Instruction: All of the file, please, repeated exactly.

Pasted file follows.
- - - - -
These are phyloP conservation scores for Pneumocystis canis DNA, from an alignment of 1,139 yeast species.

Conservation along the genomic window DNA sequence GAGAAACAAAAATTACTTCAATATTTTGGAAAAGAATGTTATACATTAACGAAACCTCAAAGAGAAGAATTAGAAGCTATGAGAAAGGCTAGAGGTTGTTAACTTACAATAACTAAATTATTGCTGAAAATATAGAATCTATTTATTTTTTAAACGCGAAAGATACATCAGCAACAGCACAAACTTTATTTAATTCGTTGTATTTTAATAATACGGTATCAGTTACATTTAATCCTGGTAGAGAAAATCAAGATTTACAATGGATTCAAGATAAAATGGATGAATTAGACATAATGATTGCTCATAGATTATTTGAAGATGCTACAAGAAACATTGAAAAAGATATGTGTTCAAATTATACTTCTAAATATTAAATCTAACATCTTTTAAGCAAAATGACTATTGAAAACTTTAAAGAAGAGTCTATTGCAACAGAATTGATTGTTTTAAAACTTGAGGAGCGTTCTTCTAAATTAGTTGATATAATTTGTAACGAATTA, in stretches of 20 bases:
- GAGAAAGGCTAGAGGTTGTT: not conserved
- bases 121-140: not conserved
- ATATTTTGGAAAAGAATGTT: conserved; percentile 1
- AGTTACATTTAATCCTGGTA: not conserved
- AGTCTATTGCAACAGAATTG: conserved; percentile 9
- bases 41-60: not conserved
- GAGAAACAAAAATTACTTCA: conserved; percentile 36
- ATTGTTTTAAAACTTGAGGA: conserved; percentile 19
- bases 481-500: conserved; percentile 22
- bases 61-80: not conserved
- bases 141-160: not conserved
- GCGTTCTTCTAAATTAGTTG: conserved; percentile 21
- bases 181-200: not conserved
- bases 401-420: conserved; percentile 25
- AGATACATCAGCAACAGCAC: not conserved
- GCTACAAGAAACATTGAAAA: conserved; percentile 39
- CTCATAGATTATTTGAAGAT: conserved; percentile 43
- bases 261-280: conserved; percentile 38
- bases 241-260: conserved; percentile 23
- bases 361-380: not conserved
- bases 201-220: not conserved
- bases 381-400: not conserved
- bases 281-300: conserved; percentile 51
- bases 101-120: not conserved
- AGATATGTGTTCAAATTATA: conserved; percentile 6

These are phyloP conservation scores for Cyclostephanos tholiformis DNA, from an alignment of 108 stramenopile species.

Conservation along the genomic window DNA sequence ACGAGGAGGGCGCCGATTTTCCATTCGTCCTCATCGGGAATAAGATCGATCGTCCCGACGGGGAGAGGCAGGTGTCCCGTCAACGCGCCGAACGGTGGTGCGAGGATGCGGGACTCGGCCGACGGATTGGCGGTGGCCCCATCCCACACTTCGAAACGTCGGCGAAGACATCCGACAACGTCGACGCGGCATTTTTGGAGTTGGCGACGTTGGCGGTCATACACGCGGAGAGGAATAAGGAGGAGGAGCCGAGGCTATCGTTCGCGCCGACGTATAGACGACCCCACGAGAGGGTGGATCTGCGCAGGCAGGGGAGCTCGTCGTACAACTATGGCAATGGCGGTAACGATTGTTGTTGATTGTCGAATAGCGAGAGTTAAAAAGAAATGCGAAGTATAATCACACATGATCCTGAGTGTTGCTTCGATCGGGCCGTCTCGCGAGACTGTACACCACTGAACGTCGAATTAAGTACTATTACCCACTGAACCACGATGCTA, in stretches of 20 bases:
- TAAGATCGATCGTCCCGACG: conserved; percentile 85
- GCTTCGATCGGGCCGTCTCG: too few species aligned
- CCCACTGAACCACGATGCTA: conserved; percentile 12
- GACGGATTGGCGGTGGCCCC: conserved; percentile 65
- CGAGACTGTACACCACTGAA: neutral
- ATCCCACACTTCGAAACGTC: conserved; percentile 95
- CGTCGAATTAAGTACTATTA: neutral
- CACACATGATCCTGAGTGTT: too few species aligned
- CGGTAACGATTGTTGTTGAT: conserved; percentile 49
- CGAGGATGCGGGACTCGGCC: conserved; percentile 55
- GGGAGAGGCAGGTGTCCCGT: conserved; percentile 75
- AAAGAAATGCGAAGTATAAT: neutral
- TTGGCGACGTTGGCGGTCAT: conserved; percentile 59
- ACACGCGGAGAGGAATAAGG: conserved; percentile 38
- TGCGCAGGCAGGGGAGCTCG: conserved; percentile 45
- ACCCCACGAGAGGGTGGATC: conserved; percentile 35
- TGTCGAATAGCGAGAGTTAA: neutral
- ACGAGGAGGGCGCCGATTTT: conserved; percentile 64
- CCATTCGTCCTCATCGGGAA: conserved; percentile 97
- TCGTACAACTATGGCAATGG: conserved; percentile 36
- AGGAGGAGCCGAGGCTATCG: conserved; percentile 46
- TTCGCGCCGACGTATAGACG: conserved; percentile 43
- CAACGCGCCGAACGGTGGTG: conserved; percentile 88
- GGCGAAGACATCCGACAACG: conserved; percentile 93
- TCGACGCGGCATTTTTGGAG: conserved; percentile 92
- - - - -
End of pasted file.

These are phyloP conservation scores for Pneumocystis canis DNA, from an alignment of 1,139 yeast species.

Conservation along the genomic window DNA sequence GAGAAACAAAAATTACTTCAATATTTTGGAAAAGAATGTTATACATTAACGAAACCTCAAAGAGAAGAATTAGAAGCTATGAGAAAGGCTAGAGGTTGTTAACTTACAATAACTAAATTATTGCTGAAAATATAGAATCTATTTATTTTTTAAACGCGAAAGATACATCAGCAACAGCACAAACTTTATTTAATTCGTTGTATTTTAATAATACGGTATCAGTTACATTTAATCCTGGTAGAGAAAATCAAGATTTACAATGGATTCAAGATAAAATGGATGAATTAGACATAATGATTGCTCATAGATTATTTGAAGATGCTACAAGAAACATTGAAAAAGATATGTGTTCAAATTATACTTCTAAATATTAAATCTAACATCTTTTAAGCAAAATGACTATTGAAAACTTTAAAGAAGAGTCTATTGCAACAGAATTGATTGTTTTAAAACTTGAGGAGCGTTCTTCTAAATTAGTTGATATAATTTGTAACGAATTA, in stretches of 20 bases:
- GAGAAAGGCTAGAGGTTGTT: not conserved
- bases 121-140: not conserved
- ATATTTTGGAAAAGAATGTT: conserved; percentile 1
- AGTTACATTTAATCCTGGTA: not conserved
- AGTCTATTGCAACAGAATTG: conserved; percentile 9
- bases 41-60: not conserved
- GAGAAACAAAAATTACTTCA: conserved; percentile 36
- ATTGTTTTAAAACTTGAGGA: conserved; percentile 19
- bases 481-500: conserved; percentile 22
- bases 61-80: not conserved
- bases 141-160: not conserved
- GCGTTCTTCTAAATTAGTTG: conserved; percentile 21
- bases 181-200: not conserved
- bases 401-420: conserved; percentile 25
- AGATACATCAGCAACAGCAC: not conserved
- GCTACAAGAAACATTGAAAA: conserved; percentile 39
- CTCATAGATTATTTGAAGAT: conserved; percentile 43
- bases 261-280: conserved; percentile 38
- bases 241-260: conserved; percentile 23
- bases 361-380: not conserved
- bases 201-220: not conserved
- bases 381-400: not conserved
- bases 281-300: conserved; percentile 51
- bases 101-120: not conserved
- AGATATGTGTTCAAATTATA: conserved; percentile 6

These are phyloP conservation scores for Cyclostephanos tholiformis DNA, from an alignment of 108 stramenopile species.

Conservation along the genomic window DNA sequence ACGAGGAGGGCGCCGATTTTCCATTCGTCCTCATCGGGAATAAGATCGATCGTCCCGACGGGGAGAGGCAGGTGTCCCGTCAACGCGCCGAACGGTGGTGCGAGGATGCGGGACTCGGCCGACGGATTGGCGGTGGCCCCATCCCACACTTCGAAACGTCGGCGAAGACATCCGACAACGTCGACGCGGCATTTTTGGAGTTGGCGACGTTGGCGGTCATACACGCGGAGAGGAATAAGGAGGAGGAGCCGAGGCTATCGTTCGCGCCGACGTATAGACGACCCCACGAGAGGGTGGATCTGCGCAGGCAGGGGAGCTCGTCGTACAACTATGGCAATGGCGGTAACGATTGTTGTTGATTGTCGAATAGCGAGAGTTAAAAAGAAATGCGAAGTATAATCACACATGATCCTGAGTGTTGCTTCGATCGGGCCGTCTCGCGAGACTGTACACCACTGAACGTCGAATTAAGTACTATTACCCACTGAACCACGATGCTA, in stretches of 20 bases:
- TAAGATCGATCGTCCCGACG: conserved; percentile 85
- GCTTCGATCGGGCCGTCTCG: too few species aligned
- CCCACTGAACCACGATGCTA: conserved; percentile 12
- GACGGATTGGCGGTGGCCCC: conserved; percentile 65
- CGAGACTGTACACCACTGAA: neutral
- ATCCCACACTTCGAAACGTC: conserved; percentile 95
- CGTCGAATTAAGTACTATTA: neutral
- CACACATGATCCTGAGTGTT: too few species aligned
- CGGTAACGATTGTTGTTGAT: conserved; percentile 49
- CGAGGATGCGGGACTCGGCC: conserved; percentile 55
- GGGAGAGGCAGGTGTCCCGT: conserved; percentile 75
- AAAGAAATGCGAAGTATAAT: neutral
- TTGGCGACGTTGGCGGTCAT: conserved; percentile 59
- ACACGCGGAGAGGAATAAGG: conserved; percentile 38
- TGCGCAGGCAGGGGAGCTCG: conserved; percentile 45
- ACCCCACGAGAGGGTGGATC: conserved; percentile 35
- TGTCGAATAGCGAGAGTTAA: neutral
- ACGAGGAGGGCGCCGATTTT: conserved; percentile 64
- CCATTCGTCCTCATCGGGAA: conserved; percentile 97
- TCGTACAACTATGGCAATGG: conserved; percentile 36
- AGGAGGAGCCGAGGCTATCG: conserved; percentile 46
- TTCGCGCCGACGTATAGACG: conserved; percentile 43
- CAACGCGCCGAACGGTGGTG: conserved; percentile 88
- GGCGAAGACATCCGACAACG: conserved; percentile 93
- TCGACGCGGCATTTTTGGAG: conserved; percentile 92